Fibroids are noncancerous growths in the wall of the uterus (womb). They are common. Fibroids may be as small as a seed or as large as a melon. A person may have one or many. Most fibroids stay inside the uterus. Others may stick out and affect nearby organs.
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The cause of this problem is not known. Genetics may play a role.
Fibroid growth is stimulated by estrogen and progesterone hormones. This causes fibroids to grow during pregnancy and shrink after childbirth. It also causes them to become less of a problem after menopause .
The risk of fibroids increases in women until the start of menopause. Other things that may raise the risk are:
- Never having children
- Early menstruation
- Periods that happen more often than normal
- Painful periods
- Having other family members with this problem
Some people may not have symptoms. Others may have mild to severe problems. It depends on the size and location of the growths. Problems may be:
- Pelvic pain or pressure
- Belly swelling
- Heavy menstrual bleeding
- Blood clots in menstrual flow
- Periods that last longer than normal
- Bleeding between periods
- Cramping during periods
- Pain during sex
- Frequent need to urinate
- Low back or leg pain
The doctor will ask about symptoms and past health. Most fibroids are found during routine pelvic exams. Blood tests will be done. Images may be taken with:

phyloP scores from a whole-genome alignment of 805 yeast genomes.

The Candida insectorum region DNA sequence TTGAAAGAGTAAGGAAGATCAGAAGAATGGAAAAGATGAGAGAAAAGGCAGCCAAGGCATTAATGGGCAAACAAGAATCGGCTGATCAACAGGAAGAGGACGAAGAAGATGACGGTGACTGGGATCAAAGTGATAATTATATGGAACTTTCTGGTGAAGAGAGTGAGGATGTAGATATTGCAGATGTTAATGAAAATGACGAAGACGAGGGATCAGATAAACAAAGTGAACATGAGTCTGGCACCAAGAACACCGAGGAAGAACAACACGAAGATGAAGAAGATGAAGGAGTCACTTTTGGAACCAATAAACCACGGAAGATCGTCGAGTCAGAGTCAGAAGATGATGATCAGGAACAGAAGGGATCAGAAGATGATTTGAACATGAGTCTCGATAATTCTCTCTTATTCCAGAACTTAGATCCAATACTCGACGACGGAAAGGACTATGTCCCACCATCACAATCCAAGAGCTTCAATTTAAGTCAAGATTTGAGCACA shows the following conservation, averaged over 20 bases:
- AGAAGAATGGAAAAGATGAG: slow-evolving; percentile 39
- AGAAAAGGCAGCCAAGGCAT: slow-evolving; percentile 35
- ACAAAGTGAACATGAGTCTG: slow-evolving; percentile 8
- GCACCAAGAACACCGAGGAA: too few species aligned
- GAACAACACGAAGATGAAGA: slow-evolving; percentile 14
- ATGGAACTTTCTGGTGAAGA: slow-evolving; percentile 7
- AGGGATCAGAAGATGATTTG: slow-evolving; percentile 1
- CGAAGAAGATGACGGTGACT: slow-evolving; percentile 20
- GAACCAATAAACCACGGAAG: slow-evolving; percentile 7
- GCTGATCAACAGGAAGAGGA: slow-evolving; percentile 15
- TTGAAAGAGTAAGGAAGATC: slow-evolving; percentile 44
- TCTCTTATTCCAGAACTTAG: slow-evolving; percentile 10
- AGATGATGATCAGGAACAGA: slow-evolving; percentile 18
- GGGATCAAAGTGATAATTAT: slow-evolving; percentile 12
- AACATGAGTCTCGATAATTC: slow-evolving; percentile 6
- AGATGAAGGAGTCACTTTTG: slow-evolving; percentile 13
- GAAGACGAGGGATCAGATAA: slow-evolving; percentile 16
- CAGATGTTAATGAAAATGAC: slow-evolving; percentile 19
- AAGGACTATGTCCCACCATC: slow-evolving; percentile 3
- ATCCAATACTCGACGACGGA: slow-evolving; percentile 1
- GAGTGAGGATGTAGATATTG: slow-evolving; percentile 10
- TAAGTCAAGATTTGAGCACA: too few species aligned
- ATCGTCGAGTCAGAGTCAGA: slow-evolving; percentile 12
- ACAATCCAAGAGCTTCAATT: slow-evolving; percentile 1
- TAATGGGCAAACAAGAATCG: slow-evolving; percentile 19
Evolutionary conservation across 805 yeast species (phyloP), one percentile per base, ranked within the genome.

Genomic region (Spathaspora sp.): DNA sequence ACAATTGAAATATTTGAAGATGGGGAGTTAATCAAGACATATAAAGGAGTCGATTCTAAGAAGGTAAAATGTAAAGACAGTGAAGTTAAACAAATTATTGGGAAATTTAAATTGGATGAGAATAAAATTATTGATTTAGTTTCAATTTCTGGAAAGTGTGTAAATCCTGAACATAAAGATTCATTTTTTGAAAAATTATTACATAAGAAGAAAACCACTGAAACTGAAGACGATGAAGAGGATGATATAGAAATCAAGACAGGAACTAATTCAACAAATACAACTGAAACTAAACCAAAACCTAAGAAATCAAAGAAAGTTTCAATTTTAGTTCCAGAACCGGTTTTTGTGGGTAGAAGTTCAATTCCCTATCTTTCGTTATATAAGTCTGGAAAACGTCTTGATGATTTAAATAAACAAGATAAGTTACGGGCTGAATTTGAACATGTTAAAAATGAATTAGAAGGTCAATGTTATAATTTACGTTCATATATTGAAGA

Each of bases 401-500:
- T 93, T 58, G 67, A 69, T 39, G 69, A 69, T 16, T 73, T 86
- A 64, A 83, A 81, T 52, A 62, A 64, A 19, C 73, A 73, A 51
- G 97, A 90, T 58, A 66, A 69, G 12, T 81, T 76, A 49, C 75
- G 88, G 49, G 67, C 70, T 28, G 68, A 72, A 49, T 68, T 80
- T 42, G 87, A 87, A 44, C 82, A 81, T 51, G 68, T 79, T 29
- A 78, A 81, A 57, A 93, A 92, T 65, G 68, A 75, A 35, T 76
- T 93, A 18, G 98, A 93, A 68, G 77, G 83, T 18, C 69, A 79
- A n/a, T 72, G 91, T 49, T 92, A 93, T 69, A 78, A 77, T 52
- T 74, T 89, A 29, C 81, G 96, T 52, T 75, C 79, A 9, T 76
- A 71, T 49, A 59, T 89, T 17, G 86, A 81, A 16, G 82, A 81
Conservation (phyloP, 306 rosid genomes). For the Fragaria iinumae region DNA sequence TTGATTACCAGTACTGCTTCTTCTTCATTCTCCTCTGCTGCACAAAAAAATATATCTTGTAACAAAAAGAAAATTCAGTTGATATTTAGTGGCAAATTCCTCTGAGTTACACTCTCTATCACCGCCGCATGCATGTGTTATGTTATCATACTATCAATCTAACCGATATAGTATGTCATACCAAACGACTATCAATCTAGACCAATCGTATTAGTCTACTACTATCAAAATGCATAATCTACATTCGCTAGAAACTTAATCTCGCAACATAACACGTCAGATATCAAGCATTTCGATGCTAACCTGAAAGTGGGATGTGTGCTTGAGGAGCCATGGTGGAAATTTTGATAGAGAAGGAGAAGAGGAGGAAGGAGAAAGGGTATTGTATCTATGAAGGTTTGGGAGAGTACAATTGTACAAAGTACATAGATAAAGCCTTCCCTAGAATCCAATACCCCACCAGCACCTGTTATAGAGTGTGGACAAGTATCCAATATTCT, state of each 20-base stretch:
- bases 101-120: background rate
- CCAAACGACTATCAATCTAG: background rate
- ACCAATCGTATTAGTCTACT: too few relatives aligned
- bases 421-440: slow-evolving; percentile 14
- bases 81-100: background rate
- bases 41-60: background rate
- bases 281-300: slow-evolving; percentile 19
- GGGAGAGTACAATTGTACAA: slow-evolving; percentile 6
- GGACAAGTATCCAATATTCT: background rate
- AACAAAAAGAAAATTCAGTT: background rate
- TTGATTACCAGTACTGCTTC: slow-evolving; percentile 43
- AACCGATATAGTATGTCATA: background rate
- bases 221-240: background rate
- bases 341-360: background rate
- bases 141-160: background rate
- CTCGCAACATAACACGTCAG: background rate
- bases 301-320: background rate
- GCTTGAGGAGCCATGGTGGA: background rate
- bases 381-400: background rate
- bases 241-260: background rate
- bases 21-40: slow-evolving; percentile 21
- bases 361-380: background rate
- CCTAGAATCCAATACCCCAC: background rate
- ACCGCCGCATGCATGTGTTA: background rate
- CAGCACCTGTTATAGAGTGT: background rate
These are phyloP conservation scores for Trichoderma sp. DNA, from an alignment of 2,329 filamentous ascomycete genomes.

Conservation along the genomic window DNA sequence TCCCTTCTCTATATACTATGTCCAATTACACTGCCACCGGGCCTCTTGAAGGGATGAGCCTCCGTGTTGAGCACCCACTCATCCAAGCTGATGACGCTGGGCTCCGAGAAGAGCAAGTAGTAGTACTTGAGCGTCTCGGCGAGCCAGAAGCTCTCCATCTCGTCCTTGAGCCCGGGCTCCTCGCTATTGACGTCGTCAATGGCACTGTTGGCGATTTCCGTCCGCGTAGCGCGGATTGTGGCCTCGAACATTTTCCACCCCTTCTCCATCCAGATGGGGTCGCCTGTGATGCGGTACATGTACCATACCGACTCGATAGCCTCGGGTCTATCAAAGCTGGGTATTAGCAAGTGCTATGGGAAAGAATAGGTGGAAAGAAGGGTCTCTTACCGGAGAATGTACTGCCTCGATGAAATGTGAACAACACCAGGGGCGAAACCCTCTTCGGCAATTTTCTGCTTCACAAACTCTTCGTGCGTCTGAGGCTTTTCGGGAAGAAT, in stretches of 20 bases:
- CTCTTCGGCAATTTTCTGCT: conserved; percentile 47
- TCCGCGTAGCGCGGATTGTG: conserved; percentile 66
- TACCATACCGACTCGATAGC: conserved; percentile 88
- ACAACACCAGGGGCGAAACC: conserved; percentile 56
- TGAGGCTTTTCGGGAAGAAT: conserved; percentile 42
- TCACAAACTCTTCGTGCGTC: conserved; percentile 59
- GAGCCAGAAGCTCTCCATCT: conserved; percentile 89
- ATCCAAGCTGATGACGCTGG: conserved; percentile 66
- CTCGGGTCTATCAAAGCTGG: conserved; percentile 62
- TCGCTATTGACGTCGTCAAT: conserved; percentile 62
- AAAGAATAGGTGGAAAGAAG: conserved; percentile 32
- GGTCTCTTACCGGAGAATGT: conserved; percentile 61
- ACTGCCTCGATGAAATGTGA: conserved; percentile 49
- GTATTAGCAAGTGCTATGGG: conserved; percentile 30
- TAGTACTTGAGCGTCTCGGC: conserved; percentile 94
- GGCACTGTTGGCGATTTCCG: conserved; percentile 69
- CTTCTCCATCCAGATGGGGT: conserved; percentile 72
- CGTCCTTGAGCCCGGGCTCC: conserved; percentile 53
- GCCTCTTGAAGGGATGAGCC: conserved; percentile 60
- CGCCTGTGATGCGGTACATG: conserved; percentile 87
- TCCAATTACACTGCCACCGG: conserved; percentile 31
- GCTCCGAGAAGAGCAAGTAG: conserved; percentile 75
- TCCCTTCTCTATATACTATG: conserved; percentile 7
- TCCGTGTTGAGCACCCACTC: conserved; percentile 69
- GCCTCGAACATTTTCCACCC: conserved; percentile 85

Not all fibroids need to be treated. They will be watched for any changes.
Treatment that is needed will depend on whether there is a plan for future pregnancy. The goal of treatment is to manage symptoms. This may be done with medicines, such as:
- Prescription or over the counter pain relievers
- Hormonal therapy, such as oral contraceptives
- Gonadotropin-releasing hormone agonists to shrink fibroids
- Tranexamic acid to control heavy bleeding
People who are not helped by these methods may need:
American Congress of Obstetricians and Gynecologists http://www.acog.org
The International Council on Infertility Information Dissemination, Inc. http://www.inciid.org
The Society of Obstetricians and Gynaecologists of Canada http://www.sogc.org
Women's Health Matters http://www.womenshealthmatters.ca
Fibroids. Healthy Women website. Available at: http://www.healthywomen.org/condition/fibroids. Accessed February 25, 2021.
Uterine fibroid embolization (UFE). Radiological Society of North America Radiology Info website. Available at: http://www.radiologyinfo.org/en/info.cfm?pg=ufe. Accessed February 25, 2021.
Uterine leiomyoma. EBSCO DynaMed website. Available at: https://www.dynamed.com/condition/uterine-leiomyoma. Accessed February 25, 2021.
Vilos GA, Allaire C, et al. The management of uterine leiomyomas. J Obstet Gynaecol Can. 2015 Feb;37(2):157-181.
- Reviewer: EBSCO Medical Review Board Beverly Siegal, MD, FACOG
- Review Date: 02/2021
- Update Date: 00/22/2021